This documentary was filmed by an Iraqi doctor working inside the Al Yarmouk Hospital in Baghdad where every day at least 40 civilians are brought in with gunshot wounds or bomb injuries. It captures the fear and despair that pervade the city and reveals that some Iraqis would rather endure the known terror of Saddam Hussein’s regime than continue to suffer the current random violence.

Question Time (BBC1)
(26th Oct, 10.35pm-11.35pm)
The panellists include the former leader of the Liberal Democrats, Paddy Ashdown and the writer and broadcaster Janet Street Porter.

The Russian Newspaper Murders: Storyville (BBC2)
(30th Oct, 11.20pm-12.20am)
Documentary about the murders of six Russian journalists between 1995 and 2003 and the subsequent police investig! ation which some, including human rights lawyer Karen Nersisyan have seen as a cover up.

EU Immigration

The government today have decided to apply restrictions on immigrants from Bulgaria and Romania when the countries join the EU in the New Year. In the plans, the immigration policies of the two countries will remain, to all intensive purposes, exactly the same as they are now. The only effective alteration will mean Romanian and Hungarian tourists will be allowed to travel without a visa.

This is in stark contrast to the last enlargement where TEN countries joined, and no restrictions were imposed. The Daily Mail et al. had a field day then showing ‘hoards’ of Poles swarming the immigration centre in Warsaw. (They didn’t mention that the place had been shut for many days before and this was simply the backlog.) Some time after this it was reported on the ‘devastating’ effect of the ‘600,000’ new immigrants had arrived. (Again, not mentioning that over half had already left to go back home.)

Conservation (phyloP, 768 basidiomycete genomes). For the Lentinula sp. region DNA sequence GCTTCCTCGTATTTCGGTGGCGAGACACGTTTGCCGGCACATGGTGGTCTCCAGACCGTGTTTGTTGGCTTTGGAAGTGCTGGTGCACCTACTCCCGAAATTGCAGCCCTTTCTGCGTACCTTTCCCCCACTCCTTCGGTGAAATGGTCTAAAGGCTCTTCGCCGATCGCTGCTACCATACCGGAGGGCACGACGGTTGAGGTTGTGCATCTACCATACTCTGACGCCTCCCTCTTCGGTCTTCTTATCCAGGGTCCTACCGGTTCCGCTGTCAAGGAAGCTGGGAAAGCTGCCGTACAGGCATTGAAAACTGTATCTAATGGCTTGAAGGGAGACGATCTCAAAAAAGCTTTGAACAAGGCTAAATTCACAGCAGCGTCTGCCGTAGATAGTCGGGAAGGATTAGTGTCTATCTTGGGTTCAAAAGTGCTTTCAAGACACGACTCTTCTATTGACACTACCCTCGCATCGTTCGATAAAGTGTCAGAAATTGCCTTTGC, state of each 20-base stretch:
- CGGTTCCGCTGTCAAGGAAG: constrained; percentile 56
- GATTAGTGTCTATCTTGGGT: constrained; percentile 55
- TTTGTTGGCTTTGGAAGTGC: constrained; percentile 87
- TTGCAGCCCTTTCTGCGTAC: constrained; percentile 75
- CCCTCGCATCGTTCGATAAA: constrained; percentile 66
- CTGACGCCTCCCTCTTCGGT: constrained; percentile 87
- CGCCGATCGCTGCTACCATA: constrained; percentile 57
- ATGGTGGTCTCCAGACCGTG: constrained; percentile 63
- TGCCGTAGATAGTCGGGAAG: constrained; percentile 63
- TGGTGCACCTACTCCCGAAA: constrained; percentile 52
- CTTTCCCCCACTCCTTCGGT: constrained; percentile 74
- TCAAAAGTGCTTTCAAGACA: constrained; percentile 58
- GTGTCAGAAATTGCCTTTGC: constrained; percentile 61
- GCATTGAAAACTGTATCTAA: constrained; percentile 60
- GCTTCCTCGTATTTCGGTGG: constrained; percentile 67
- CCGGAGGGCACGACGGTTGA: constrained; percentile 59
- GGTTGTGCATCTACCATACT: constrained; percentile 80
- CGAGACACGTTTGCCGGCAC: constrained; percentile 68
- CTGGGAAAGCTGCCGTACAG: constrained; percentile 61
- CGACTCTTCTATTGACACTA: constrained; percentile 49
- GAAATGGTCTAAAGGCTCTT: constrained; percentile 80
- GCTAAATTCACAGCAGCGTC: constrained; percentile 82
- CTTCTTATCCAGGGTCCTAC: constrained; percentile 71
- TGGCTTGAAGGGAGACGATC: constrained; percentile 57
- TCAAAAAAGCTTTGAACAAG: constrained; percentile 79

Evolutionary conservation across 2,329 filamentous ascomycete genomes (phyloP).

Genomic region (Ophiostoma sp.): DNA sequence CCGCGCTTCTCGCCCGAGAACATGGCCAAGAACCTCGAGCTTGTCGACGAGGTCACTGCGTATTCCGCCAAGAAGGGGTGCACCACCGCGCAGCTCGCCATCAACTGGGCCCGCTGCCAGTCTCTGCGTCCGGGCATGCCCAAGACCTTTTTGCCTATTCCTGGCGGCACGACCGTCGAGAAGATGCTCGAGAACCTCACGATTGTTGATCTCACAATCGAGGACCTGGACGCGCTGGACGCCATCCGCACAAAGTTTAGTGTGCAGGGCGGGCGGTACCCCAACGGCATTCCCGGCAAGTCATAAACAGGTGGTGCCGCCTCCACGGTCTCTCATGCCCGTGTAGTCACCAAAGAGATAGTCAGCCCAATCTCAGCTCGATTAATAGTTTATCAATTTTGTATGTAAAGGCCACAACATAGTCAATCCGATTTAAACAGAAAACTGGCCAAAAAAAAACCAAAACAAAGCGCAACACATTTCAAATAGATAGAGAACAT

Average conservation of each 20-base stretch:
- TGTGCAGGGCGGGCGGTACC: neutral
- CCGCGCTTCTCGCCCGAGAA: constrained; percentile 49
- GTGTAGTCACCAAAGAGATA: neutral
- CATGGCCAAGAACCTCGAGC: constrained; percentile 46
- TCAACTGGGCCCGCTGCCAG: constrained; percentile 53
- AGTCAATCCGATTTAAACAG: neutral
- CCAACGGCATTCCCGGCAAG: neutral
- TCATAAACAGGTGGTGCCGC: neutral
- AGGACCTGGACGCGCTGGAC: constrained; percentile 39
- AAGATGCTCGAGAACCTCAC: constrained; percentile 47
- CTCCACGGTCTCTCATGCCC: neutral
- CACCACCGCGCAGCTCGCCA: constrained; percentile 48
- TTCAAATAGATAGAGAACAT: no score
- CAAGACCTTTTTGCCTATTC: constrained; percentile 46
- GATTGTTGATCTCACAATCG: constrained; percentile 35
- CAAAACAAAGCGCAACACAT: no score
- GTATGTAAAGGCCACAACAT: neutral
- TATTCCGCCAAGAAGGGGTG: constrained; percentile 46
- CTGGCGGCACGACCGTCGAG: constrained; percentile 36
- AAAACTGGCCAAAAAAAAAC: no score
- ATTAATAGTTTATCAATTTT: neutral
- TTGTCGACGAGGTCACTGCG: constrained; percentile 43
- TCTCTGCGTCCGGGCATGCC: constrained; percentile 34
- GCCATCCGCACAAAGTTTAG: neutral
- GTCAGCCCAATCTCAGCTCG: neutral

NEWSFLASH: EU enlargment didn’t bring the country to it’s knees, the street corners aren’t full of eastern european prostitutes.. For god’s sake, find some real news..

Sorry..went on a bit of a tangent there..Going back to the topic in hand.. It strikes me as odd that no ‘restricitons’ were placed on the last 10 countries that joined (remebering they all joined at once), and now we seem to pick on Romania and Hungary.

I want to know what position the country I live in takes. Do we support a liberal, free EU market (which must include the free movement of labour), or are we going down the line of crude nationalism and market protectionism. At the moment, we seem a bit schizophrenic, although I guess that’s politics for you.

October 19, 2006

Tax cutting tories

For all the rhetoric of the past few months, that public services are safe under the Tories, the future of the welfare state is garenteed under a Cameron premiership, we finally see the true blue members of the Tory party coming up for air. Today, one of Cameron’s policy think tanks has unveiled recommendations to reduce tax by £21bn. How nice!

[Edit: I realise this is a bit misleading. The Tax Reform Commission in fact only contained one member directly associated with the party. However, as I said in the comments, it wasn’t exactly a well balanced team of people. All bar one or two have specific interests in a lower tax regime, or had previously showed a great inclination toward lower taxes. These people were picked by George Osbourne. The only conclusion is that he wanted this outcome. The result: “want tax cuts? no problem, vote for us! Don’t want tax cuts? well that’s just an ‘idea’, we won’t do it really” ]

Unfortunately, the plans are incredibly regressive. The claim, obviously being touted by the Labour party at the moment, is backed up my the independant Institue of Fiscal Studies (IFS). It will be interesting to see how the Conservatives respond to this after years of using the IFS’s reports in their accusations against Gordon Brown.